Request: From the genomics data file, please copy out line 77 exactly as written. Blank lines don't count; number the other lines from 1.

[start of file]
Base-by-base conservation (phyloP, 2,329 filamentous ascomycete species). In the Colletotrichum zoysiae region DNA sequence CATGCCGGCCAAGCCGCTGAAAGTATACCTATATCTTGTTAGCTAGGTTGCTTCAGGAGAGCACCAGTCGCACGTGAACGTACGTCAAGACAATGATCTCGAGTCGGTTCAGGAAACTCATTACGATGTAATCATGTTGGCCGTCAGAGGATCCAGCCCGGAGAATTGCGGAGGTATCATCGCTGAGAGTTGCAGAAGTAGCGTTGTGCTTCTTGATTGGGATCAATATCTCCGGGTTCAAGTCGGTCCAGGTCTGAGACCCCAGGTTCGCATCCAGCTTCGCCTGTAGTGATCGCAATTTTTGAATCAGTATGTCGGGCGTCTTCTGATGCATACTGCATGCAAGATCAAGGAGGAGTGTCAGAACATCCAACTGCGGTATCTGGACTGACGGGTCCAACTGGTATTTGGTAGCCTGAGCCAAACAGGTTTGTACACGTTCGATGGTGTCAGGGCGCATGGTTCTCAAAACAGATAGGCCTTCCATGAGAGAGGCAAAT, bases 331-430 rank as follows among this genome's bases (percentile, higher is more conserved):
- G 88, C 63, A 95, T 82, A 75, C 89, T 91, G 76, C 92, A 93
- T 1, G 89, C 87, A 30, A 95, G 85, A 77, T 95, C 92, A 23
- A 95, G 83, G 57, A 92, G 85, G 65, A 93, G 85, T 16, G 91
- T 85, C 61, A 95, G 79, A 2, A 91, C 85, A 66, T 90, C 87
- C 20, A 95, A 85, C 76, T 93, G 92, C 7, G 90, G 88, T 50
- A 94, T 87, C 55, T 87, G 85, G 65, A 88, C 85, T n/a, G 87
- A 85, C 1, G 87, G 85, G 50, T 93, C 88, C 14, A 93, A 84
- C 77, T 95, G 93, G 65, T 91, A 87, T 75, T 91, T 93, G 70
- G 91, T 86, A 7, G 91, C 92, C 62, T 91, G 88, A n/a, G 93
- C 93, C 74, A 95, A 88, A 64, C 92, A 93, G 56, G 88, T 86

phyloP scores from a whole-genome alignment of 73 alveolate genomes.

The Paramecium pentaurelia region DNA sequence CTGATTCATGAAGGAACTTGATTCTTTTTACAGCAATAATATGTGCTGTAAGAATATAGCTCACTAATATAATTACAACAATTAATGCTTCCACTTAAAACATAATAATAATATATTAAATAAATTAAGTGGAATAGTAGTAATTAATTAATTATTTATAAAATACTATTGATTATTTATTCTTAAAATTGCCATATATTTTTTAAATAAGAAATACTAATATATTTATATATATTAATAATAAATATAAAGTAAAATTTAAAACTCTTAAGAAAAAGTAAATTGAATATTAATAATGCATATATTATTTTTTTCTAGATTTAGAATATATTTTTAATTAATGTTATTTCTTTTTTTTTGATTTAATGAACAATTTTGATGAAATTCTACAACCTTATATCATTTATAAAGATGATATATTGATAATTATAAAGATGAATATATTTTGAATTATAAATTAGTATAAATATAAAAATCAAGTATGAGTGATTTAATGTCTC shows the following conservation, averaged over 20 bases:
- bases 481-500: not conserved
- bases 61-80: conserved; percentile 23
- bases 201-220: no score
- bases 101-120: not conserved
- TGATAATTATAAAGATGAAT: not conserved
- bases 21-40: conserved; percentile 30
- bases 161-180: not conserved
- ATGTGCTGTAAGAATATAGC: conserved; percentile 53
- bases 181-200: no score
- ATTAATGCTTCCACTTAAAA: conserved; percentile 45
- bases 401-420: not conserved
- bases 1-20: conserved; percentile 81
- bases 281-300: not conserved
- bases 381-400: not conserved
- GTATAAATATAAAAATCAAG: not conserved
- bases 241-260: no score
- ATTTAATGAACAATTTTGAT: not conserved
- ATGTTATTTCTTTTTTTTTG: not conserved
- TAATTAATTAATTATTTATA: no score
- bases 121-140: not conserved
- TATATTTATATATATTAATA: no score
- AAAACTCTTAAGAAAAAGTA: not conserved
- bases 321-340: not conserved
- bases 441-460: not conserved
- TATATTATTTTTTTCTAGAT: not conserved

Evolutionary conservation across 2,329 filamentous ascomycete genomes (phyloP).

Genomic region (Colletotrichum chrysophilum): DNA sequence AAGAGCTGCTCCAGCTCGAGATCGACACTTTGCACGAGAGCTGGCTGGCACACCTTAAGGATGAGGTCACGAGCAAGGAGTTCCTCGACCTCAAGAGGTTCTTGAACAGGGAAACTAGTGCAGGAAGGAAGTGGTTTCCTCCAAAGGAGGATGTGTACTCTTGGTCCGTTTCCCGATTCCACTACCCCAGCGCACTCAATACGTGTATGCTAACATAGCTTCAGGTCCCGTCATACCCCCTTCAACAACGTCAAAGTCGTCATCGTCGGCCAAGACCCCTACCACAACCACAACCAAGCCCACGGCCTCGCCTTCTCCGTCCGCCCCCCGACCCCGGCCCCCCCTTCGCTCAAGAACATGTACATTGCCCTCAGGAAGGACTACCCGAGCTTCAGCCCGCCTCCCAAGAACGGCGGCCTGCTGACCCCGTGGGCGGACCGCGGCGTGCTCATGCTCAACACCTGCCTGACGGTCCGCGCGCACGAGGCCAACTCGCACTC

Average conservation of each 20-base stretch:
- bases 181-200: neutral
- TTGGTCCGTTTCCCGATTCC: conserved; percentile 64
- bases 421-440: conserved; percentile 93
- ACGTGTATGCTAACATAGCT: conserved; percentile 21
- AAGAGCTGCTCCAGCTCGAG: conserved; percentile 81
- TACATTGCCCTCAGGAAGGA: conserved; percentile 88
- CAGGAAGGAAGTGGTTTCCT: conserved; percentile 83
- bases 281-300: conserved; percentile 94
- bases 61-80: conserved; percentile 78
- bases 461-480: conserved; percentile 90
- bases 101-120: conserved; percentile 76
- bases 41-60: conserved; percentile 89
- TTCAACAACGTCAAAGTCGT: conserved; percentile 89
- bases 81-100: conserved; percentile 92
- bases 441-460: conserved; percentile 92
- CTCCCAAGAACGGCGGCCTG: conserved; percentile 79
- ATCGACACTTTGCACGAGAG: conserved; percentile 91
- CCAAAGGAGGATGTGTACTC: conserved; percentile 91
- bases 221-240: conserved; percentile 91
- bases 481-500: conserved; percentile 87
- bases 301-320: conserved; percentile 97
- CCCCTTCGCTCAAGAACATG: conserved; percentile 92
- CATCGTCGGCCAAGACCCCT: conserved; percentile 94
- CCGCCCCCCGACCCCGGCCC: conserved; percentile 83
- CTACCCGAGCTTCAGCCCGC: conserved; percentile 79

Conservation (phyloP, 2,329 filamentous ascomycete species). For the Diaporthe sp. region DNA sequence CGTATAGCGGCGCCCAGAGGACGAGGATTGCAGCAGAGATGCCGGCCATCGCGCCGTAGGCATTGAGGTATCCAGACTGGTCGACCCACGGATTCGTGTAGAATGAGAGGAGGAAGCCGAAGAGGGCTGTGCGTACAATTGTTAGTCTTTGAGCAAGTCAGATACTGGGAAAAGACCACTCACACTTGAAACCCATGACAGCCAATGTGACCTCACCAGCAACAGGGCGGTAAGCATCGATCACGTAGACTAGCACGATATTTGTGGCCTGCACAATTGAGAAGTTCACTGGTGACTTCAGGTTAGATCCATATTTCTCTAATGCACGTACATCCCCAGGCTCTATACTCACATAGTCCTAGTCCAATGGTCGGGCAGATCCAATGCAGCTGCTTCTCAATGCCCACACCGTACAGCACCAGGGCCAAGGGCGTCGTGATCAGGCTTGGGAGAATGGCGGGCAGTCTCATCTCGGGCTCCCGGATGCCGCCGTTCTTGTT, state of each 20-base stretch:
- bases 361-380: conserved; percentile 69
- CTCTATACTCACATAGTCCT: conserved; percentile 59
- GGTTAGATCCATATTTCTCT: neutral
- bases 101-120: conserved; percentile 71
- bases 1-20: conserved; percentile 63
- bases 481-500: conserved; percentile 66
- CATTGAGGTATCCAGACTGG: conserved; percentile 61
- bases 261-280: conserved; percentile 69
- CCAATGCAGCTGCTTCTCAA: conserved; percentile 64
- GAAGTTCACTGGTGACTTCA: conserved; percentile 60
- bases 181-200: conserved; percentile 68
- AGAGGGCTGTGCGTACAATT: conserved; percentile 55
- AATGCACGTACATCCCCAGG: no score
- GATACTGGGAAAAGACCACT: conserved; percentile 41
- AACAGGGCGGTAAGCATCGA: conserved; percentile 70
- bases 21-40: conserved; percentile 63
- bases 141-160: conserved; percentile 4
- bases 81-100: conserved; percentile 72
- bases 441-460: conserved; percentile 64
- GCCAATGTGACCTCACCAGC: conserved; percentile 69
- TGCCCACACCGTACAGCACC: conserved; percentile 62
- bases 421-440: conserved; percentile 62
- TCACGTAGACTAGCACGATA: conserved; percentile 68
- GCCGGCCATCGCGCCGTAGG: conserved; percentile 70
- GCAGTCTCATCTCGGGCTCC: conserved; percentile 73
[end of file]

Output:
- GAAGTTCACTGGTGACTTCA: conserved; percentile 60